Director: Roberto Rossellini
Cast: Ingrid Bergman, George Sanders, Maria Mauban
Italy, 97, 1954, black & white
Italian with Turkish subtitles
In Naples to sell Uncle Homer’s villa, London businessman George Sanders and wife Ingrid Bergman find that, after eight years of marriage, they have little to say to each other. And as the closing drags on, Bergman remembers a died-too-young poet who loved her, Sanders frets about time away from work, and they split apart — she to stare at the rawness of the statuary in the Museum, the ionization of Vesuvian craters, the skeletons at the cemetery; he to dally with friends on Capri, languidly pursue an estranged wife, and to wave off an attractive prostitute; both to finally view the plaster molds of the dead of Pompeii. Little happens, and yet subtly we see the degeneration of a marriage. Will it take a miracle to save it? Rossellini and Bergman’s own marriage was crumbling too, so in a sense this goes beyond mere artifice, reaching instead for a wrenchingly sincere expression of vulnerable togetherness in the face of time and mortality.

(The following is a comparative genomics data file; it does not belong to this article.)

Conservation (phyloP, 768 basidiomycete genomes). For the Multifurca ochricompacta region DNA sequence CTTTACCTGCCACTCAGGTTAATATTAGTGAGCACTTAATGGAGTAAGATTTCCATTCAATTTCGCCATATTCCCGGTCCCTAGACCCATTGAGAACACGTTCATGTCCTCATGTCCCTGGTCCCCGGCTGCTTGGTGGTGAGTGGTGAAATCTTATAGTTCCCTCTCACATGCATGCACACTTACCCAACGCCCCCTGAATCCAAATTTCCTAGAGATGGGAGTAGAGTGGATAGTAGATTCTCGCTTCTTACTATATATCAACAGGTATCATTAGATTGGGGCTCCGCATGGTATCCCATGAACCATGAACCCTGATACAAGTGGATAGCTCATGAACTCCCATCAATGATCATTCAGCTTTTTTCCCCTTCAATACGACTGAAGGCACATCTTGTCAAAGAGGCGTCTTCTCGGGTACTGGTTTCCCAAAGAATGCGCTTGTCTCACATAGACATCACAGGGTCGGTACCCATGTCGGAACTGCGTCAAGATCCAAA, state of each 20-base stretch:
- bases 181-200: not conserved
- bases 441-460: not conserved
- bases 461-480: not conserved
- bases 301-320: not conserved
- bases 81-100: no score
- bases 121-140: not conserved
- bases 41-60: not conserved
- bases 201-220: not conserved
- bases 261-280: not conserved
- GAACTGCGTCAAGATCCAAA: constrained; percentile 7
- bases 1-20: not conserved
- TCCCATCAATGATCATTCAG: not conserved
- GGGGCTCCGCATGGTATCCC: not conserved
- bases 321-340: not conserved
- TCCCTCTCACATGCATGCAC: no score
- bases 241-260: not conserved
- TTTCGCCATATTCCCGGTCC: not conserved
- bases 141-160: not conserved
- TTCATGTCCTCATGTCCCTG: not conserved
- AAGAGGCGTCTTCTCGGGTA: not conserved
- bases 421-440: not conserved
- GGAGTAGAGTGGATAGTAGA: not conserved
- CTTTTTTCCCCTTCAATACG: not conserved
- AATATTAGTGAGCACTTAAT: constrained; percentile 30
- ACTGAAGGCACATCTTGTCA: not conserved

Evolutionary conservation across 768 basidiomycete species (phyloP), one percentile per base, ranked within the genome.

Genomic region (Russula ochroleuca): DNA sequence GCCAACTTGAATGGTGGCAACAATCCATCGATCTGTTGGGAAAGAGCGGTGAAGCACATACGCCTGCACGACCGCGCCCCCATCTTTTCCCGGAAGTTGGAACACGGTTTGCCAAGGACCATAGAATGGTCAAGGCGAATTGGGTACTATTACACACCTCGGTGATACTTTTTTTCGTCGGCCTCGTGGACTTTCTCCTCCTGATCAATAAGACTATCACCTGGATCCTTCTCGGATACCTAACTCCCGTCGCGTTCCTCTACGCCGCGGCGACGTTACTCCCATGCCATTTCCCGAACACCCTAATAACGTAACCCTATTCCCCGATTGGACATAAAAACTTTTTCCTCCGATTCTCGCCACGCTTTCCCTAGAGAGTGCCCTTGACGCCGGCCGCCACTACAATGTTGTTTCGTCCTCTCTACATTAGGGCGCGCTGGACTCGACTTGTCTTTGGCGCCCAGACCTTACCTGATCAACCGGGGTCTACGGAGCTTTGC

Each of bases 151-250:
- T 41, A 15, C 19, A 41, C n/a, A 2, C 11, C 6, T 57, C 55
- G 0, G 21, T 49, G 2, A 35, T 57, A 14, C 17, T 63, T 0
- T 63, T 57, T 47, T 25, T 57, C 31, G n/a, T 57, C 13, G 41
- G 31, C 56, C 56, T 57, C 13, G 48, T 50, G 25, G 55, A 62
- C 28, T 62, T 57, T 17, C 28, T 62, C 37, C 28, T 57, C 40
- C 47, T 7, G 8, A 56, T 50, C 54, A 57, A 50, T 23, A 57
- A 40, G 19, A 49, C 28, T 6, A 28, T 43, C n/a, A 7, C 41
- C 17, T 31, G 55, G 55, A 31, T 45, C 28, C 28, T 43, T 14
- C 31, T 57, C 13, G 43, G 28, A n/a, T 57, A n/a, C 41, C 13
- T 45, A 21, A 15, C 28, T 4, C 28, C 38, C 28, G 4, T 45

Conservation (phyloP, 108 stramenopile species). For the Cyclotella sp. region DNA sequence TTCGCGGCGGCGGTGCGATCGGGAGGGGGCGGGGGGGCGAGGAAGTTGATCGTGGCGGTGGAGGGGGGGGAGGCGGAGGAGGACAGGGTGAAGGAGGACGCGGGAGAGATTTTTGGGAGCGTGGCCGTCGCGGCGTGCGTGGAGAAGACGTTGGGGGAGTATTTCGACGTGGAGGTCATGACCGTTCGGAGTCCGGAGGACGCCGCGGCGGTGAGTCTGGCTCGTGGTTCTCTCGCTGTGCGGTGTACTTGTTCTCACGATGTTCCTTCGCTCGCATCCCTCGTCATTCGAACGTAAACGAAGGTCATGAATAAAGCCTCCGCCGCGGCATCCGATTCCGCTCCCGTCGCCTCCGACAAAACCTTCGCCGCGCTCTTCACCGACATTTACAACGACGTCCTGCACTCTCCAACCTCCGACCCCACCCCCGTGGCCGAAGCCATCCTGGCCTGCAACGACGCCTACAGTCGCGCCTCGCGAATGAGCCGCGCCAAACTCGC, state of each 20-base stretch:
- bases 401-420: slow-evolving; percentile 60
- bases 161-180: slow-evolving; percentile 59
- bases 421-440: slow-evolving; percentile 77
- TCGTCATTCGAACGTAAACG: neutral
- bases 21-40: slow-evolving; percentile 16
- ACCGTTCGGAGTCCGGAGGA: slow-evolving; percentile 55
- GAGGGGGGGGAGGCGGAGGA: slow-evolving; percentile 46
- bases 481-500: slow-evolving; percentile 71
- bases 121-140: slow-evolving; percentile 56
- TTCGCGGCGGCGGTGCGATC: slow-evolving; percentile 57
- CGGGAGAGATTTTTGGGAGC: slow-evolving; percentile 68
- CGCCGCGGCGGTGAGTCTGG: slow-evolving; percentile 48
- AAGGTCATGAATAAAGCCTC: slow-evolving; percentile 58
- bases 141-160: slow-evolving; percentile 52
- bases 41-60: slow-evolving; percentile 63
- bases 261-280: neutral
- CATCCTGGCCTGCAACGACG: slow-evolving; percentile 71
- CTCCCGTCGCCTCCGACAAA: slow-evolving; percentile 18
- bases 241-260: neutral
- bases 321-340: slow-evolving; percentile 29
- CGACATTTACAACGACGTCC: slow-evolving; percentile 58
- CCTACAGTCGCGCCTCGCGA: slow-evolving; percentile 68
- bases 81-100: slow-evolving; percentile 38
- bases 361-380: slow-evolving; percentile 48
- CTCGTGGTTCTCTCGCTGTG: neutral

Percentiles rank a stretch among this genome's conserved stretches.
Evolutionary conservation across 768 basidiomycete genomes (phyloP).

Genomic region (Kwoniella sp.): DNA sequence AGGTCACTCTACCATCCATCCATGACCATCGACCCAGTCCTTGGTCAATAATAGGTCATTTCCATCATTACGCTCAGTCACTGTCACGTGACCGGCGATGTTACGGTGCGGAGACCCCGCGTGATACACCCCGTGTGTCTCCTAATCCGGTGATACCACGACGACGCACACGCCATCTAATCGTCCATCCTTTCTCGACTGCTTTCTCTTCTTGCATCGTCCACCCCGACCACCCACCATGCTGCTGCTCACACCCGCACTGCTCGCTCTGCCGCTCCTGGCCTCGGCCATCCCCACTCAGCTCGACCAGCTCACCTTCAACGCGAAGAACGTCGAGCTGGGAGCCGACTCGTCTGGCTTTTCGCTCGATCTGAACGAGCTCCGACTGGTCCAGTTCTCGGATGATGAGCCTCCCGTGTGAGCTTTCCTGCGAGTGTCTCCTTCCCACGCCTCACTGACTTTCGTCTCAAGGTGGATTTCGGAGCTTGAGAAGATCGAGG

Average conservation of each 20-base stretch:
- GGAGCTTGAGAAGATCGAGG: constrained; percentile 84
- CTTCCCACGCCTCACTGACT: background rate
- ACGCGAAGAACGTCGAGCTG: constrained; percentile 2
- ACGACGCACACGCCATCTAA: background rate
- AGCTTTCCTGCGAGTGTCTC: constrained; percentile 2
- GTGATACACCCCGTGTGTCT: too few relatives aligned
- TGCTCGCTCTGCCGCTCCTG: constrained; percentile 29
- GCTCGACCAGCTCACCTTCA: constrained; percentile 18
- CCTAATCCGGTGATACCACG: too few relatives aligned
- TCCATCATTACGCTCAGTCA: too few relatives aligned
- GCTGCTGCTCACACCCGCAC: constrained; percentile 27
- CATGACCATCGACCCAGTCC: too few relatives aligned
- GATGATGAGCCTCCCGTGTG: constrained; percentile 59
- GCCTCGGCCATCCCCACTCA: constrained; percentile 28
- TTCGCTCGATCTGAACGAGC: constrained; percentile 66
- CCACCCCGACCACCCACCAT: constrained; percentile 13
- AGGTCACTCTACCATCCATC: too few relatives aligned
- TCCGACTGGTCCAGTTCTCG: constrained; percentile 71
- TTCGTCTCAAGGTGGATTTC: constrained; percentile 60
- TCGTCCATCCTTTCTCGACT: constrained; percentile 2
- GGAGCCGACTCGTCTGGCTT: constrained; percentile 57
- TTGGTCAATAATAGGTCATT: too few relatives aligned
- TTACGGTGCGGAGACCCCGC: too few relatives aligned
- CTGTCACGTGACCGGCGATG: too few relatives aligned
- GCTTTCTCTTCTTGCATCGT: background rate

1638, the year Louis XIV was born –his second name, Dieudonné, alluding to his God-given status– saw the diffusion of a cult of maternity encouraged by the very devout Anne of Austria, in thanks for the miracle by which she had given birth to an heir to the French throne. Simon François de Tours (1606-1671) painted the Queen in the guise of the Virgin Mary, and the young Louis XIV as the infant Jesus, in the allegorical portrait now in the Bishop’s Palace at Sens.
Tuesday - Friday 11.00 - 17.00
The museum is closed on Saturdays,
Sundays and Mondays.
On Wednesdays, the students can
visit the museum free of admission.
Full ticket: 25 TL
Discounted: 10 TL
Groups: 20 TL (10 people or more)
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